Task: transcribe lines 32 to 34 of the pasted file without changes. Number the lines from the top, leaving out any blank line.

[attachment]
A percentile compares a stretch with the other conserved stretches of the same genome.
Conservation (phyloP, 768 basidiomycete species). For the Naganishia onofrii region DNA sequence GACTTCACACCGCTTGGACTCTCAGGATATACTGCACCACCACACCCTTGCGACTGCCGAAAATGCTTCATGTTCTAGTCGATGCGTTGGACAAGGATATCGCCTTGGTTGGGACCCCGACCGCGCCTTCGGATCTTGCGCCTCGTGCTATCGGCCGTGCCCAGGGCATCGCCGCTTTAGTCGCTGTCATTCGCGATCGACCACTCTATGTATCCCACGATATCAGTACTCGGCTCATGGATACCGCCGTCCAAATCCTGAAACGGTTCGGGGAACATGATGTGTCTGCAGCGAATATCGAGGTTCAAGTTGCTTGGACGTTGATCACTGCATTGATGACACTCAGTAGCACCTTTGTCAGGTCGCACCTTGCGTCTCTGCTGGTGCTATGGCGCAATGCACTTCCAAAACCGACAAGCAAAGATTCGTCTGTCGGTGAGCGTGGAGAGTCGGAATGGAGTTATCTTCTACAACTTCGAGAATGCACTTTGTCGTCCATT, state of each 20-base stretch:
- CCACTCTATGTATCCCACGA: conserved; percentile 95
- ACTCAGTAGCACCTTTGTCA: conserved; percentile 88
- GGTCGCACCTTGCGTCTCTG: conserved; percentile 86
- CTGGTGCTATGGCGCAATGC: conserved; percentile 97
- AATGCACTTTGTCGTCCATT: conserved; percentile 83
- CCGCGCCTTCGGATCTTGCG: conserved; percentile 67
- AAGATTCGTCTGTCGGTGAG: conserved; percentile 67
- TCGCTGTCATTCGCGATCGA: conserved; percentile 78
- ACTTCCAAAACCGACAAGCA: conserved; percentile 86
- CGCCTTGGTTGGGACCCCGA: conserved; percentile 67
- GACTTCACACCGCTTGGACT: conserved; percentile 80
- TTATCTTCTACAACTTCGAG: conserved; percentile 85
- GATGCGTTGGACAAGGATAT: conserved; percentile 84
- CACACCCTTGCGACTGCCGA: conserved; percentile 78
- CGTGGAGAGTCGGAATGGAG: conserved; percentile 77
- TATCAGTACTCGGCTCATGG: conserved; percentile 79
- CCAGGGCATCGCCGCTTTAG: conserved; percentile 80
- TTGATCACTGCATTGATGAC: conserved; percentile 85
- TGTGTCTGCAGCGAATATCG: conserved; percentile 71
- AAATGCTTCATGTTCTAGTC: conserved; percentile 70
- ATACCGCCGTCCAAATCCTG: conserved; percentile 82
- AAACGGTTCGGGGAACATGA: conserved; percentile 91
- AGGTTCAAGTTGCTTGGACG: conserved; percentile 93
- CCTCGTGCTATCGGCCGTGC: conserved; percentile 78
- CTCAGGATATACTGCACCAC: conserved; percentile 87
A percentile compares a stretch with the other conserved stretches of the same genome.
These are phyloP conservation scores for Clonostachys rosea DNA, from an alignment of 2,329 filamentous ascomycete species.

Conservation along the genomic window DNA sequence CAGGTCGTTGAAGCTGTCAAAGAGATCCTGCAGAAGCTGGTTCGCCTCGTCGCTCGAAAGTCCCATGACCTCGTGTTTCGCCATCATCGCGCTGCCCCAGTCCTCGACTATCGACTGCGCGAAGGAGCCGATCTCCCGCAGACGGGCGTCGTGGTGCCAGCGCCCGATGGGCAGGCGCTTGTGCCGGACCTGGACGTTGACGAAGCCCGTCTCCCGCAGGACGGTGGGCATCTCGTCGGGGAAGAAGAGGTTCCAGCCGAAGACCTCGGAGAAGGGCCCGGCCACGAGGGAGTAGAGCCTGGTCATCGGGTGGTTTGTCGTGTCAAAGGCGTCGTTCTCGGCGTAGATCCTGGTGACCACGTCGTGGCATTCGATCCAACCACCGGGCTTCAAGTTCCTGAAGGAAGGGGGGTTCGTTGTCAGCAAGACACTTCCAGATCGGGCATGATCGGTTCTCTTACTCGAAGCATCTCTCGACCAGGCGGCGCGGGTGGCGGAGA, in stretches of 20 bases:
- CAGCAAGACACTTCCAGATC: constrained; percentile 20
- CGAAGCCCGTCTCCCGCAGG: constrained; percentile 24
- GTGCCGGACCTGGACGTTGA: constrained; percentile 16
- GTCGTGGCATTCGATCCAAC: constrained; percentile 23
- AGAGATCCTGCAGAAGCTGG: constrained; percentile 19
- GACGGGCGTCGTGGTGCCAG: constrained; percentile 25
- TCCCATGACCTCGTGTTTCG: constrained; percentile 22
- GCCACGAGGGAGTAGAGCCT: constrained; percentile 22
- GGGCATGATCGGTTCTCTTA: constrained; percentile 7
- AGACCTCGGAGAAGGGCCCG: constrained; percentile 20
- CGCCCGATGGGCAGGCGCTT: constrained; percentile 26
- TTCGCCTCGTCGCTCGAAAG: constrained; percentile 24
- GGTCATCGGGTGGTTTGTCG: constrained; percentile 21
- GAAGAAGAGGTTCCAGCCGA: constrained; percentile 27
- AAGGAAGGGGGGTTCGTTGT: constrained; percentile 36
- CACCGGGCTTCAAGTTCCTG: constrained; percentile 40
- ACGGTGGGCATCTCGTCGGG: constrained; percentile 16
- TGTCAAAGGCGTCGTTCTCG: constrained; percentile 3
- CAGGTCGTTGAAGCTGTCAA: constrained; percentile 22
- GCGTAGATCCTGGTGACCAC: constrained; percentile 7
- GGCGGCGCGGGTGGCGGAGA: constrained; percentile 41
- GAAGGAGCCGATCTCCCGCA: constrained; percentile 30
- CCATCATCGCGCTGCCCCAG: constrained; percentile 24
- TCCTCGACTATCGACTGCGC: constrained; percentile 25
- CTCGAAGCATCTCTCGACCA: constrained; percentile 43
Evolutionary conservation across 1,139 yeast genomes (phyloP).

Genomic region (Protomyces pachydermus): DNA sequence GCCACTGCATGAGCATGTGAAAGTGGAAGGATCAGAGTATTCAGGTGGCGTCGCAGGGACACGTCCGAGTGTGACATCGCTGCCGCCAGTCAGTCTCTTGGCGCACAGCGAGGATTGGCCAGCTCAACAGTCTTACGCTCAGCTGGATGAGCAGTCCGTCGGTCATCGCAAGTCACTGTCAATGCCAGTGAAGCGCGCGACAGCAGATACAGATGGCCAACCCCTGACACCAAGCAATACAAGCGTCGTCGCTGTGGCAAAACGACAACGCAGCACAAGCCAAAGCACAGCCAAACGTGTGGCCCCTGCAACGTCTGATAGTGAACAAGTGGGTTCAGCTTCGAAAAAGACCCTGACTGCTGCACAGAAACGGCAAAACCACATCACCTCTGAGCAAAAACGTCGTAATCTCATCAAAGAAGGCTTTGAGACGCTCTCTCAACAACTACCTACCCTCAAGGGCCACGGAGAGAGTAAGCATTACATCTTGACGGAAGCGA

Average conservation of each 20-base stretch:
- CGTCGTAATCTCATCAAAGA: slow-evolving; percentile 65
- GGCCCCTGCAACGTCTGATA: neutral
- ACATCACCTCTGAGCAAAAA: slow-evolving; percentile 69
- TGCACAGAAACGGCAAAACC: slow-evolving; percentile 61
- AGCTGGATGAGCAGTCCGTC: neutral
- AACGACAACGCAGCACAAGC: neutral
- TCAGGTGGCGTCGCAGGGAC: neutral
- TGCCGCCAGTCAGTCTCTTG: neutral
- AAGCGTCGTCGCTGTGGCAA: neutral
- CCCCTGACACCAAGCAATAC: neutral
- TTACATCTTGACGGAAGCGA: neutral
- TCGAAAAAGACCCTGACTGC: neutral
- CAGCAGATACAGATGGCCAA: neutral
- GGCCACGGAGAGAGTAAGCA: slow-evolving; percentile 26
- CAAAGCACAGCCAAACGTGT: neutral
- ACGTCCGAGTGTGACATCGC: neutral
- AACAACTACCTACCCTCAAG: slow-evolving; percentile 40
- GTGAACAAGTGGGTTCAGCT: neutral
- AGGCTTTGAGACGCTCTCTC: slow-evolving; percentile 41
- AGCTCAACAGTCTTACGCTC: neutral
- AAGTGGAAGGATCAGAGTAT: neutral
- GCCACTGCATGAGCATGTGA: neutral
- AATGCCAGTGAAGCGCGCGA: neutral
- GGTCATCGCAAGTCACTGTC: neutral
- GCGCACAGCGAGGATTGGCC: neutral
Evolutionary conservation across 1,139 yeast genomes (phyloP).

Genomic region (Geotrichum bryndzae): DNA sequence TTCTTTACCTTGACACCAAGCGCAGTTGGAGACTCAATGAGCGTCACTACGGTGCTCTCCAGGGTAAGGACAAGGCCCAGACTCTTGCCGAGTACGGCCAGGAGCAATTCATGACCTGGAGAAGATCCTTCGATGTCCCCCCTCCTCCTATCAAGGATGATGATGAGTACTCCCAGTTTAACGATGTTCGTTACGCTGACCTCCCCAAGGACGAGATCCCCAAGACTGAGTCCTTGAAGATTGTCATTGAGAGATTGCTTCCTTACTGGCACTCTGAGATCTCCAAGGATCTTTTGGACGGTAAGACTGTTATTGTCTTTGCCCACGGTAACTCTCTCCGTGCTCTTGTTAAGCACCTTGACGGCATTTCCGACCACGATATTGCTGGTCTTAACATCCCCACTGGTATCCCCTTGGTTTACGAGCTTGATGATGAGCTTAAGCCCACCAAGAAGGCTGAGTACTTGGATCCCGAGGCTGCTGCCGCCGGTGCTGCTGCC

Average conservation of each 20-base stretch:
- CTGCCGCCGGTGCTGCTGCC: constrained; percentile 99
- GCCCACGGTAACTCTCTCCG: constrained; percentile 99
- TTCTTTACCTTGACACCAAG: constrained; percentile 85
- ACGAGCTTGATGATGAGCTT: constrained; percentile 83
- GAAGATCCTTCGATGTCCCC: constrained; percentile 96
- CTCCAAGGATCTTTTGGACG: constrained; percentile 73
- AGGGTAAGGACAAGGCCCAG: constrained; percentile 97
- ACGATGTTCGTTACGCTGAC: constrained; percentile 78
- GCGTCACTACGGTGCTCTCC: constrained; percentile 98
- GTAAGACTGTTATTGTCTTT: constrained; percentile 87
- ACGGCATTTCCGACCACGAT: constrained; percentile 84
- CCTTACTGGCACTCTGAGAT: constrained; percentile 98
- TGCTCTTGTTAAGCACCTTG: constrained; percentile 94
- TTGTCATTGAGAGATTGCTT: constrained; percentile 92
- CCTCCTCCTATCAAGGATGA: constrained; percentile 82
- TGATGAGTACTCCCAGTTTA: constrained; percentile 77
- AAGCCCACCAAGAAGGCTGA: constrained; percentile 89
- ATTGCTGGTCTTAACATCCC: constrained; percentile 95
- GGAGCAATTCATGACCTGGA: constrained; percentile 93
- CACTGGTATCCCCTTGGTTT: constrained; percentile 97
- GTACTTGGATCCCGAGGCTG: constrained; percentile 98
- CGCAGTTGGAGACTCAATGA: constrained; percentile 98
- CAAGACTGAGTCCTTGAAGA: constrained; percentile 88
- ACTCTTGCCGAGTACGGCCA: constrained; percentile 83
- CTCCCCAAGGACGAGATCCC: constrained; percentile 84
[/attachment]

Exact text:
- CGAAGCCCGTCTCCCGCAGG: constrained; percentile 24
- GTGCCGGACCTGGACGTTGA: constrained; percentile 16
- GTCGTGGCATTCGATCCAAC: constrained; percentile 23